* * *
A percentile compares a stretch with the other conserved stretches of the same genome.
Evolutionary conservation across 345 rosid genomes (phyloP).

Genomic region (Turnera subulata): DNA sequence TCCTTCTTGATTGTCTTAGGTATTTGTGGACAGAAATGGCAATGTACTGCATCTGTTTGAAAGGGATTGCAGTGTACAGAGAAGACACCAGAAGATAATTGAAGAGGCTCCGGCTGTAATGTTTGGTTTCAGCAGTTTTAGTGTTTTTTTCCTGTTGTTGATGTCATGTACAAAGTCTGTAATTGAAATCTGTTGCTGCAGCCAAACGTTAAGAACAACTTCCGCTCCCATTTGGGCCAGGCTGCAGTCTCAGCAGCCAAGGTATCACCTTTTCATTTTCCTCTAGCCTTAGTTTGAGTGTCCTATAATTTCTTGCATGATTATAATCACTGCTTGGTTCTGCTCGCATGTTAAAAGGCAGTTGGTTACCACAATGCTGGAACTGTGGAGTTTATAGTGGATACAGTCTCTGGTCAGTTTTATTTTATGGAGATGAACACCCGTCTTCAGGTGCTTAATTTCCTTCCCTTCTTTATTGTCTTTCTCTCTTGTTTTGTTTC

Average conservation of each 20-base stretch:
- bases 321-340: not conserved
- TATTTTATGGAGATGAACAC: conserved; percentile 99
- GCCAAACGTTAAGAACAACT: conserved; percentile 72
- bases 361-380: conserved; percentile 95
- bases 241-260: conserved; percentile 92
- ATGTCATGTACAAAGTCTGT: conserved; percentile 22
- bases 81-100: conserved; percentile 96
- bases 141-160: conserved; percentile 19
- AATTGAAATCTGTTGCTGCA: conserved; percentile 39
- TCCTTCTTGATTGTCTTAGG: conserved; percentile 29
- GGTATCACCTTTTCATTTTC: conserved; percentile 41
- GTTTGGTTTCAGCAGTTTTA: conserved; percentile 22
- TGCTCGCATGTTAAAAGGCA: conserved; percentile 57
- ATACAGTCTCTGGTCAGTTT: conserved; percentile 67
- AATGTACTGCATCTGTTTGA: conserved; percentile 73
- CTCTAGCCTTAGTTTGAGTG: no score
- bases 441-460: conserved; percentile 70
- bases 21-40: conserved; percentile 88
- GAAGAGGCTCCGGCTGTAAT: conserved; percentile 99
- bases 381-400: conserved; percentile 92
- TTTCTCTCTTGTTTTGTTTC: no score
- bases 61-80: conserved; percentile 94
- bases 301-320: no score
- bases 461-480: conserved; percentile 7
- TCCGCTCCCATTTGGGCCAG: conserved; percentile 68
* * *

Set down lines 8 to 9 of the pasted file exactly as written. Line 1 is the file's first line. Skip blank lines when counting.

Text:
- bases 361-380: conserved; percentile 95
- bases 241-260: conserved; percentile 92